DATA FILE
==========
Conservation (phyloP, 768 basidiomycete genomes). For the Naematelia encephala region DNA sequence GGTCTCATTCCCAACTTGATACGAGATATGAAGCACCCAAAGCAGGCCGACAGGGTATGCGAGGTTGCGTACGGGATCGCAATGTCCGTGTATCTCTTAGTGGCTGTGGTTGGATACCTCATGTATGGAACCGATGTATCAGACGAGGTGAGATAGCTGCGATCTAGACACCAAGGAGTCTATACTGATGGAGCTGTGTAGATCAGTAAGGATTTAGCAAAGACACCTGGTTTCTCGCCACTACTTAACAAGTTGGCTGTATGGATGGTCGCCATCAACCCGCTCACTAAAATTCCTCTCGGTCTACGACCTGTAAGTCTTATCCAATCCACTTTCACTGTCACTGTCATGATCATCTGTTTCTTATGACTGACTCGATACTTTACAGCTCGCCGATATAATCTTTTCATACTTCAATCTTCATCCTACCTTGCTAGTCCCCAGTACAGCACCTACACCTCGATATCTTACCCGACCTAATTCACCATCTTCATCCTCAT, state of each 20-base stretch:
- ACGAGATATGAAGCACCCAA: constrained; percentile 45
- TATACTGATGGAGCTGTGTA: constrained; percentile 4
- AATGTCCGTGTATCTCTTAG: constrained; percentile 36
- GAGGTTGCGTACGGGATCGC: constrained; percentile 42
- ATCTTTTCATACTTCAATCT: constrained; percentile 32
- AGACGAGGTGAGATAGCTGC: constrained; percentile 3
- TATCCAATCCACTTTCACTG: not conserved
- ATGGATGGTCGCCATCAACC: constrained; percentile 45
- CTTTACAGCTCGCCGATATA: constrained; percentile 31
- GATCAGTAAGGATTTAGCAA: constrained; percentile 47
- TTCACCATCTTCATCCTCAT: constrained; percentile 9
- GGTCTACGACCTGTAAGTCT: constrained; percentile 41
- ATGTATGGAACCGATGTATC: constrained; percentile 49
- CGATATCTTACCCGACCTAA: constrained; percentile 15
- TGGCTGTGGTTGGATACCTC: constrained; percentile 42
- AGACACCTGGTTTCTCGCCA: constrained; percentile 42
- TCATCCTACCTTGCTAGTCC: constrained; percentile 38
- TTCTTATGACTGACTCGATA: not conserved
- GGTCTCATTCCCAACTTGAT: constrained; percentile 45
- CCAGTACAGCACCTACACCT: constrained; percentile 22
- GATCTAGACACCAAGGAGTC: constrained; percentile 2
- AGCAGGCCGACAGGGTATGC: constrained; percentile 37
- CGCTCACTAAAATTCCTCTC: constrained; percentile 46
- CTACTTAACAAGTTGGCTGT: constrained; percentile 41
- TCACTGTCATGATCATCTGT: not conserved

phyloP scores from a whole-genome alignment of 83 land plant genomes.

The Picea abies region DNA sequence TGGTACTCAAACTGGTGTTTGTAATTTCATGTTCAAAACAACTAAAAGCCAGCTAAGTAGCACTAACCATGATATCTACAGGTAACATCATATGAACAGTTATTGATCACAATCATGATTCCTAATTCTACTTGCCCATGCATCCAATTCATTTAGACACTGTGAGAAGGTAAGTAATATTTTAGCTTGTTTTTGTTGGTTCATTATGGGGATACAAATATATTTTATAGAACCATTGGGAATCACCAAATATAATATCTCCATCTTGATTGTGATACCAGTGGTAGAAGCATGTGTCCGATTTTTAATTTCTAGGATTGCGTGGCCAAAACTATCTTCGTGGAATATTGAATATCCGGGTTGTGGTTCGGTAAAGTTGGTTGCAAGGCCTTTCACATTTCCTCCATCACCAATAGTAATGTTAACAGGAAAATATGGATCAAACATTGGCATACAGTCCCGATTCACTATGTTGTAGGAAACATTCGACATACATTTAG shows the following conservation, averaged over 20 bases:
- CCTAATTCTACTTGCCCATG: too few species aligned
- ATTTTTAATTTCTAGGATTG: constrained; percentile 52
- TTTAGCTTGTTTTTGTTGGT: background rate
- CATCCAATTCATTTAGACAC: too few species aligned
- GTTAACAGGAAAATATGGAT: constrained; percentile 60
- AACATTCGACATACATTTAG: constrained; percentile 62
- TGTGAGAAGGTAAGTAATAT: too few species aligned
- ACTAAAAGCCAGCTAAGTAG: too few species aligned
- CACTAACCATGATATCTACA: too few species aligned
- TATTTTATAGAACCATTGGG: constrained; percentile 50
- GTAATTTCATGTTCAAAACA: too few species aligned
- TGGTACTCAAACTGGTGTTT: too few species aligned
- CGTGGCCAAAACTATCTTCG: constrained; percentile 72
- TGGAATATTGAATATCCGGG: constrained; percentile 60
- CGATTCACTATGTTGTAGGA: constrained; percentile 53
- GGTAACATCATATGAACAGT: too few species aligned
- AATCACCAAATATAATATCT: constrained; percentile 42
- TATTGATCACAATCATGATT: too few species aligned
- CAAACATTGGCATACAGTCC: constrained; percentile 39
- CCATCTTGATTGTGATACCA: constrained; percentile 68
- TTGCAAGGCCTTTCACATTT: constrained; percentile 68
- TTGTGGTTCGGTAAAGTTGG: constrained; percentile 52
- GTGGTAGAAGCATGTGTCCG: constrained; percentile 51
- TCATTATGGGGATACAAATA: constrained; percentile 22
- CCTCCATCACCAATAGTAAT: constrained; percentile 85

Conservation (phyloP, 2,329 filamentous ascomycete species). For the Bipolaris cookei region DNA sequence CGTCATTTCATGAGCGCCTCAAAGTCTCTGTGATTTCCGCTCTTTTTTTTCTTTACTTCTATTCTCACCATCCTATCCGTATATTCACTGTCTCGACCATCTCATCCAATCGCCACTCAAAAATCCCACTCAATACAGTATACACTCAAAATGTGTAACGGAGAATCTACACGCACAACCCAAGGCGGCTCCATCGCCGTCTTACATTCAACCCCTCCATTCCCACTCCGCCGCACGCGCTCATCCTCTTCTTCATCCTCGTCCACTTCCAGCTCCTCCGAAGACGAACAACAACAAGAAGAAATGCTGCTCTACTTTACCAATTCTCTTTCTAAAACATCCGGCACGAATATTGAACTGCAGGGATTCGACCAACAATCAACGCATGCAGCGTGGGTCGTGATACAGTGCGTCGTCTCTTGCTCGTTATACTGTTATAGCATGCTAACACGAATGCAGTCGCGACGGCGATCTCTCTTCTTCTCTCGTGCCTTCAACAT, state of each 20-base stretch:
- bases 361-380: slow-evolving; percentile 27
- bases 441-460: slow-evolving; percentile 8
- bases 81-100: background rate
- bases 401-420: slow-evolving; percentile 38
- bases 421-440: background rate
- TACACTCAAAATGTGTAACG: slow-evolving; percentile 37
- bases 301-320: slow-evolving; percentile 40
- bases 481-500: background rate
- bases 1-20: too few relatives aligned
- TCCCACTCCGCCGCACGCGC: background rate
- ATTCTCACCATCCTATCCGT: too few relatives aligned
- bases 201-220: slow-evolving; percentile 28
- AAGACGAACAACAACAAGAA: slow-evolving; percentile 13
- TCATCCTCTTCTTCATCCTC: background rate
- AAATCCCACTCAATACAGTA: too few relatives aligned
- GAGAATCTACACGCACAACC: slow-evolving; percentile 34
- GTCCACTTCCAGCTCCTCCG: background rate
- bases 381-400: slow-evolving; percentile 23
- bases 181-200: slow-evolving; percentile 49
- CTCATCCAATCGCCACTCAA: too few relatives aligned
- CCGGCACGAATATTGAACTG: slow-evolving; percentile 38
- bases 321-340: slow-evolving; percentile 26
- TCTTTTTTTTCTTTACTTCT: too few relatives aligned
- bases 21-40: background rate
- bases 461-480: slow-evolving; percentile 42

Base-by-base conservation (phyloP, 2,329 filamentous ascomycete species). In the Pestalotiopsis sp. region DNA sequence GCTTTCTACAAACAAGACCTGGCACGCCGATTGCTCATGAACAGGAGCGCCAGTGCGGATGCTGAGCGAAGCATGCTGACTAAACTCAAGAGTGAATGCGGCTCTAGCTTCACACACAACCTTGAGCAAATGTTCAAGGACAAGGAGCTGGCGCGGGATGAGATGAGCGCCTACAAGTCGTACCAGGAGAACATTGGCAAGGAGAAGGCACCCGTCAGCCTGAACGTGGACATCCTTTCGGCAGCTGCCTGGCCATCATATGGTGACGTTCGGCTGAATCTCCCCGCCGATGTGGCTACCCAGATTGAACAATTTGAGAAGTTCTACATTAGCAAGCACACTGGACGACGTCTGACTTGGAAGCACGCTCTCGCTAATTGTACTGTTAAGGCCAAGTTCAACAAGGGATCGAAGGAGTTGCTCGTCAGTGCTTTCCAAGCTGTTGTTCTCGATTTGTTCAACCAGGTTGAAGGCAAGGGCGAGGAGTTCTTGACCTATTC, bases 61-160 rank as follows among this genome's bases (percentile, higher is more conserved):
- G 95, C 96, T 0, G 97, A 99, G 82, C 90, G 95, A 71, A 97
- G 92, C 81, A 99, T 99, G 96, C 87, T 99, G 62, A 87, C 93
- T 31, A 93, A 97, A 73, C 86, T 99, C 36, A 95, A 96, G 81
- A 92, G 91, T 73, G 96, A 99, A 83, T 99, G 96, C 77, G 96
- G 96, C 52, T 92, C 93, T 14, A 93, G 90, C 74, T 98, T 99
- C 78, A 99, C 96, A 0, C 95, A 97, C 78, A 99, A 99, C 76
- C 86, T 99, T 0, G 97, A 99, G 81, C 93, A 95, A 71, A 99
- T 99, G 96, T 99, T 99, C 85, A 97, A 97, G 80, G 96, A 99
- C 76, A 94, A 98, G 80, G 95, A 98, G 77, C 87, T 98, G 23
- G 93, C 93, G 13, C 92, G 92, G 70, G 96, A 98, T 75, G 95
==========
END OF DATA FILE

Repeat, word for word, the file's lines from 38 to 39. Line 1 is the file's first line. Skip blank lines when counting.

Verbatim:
- TATTTTATAGAACCATTGGG: constrained; percentile 50
- GTAATTTCATGTTCAAAACA: too few species aligned